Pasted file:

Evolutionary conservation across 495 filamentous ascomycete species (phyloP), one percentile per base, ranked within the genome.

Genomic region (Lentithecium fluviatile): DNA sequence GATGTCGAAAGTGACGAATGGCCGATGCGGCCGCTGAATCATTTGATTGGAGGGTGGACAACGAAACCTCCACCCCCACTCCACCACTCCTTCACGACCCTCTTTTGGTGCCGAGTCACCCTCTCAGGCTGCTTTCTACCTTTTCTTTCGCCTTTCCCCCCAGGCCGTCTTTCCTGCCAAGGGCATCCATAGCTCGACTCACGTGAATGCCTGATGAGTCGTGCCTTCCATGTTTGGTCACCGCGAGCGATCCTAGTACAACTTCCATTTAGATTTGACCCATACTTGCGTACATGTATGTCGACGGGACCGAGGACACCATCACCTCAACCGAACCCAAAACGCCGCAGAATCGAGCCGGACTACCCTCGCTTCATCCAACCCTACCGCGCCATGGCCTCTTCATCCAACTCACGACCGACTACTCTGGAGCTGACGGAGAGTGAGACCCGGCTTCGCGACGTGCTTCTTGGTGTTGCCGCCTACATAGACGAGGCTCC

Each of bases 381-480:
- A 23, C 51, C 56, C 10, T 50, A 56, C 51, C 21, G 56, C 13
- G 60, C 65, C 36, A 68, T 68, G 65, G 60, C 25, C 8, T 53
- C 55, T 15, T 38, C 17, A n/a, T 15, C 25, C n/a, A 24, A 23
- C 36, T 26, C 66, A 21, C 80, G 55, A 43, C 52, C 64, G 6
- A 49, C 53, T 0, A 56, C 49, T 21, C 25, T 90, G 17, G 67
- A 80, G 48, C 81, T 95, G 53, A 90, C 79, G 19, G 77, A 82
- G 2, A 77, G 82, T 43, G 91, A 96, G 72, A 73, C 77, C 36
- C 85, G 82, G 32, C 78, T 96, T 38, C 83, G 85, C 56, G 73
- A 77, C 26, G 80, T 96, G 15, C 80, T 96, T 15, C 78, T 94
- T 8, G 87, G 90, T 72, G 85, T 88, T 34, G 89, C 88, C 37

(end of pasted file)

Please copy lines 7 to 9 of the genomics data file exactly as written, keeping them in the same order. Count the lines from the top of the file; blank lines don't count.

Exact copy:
- C 36, T 26, C 66, A 21, C 80, G 55, A 43, C 52, C 64, G 6
- A 49, C 53, T 0, A 56, C 49, T 21, C 25, T 90, G 17, G 67
- A 80, G 48, C 81, T 95, G 53, A 90, C 79, G 19, G 77, A 82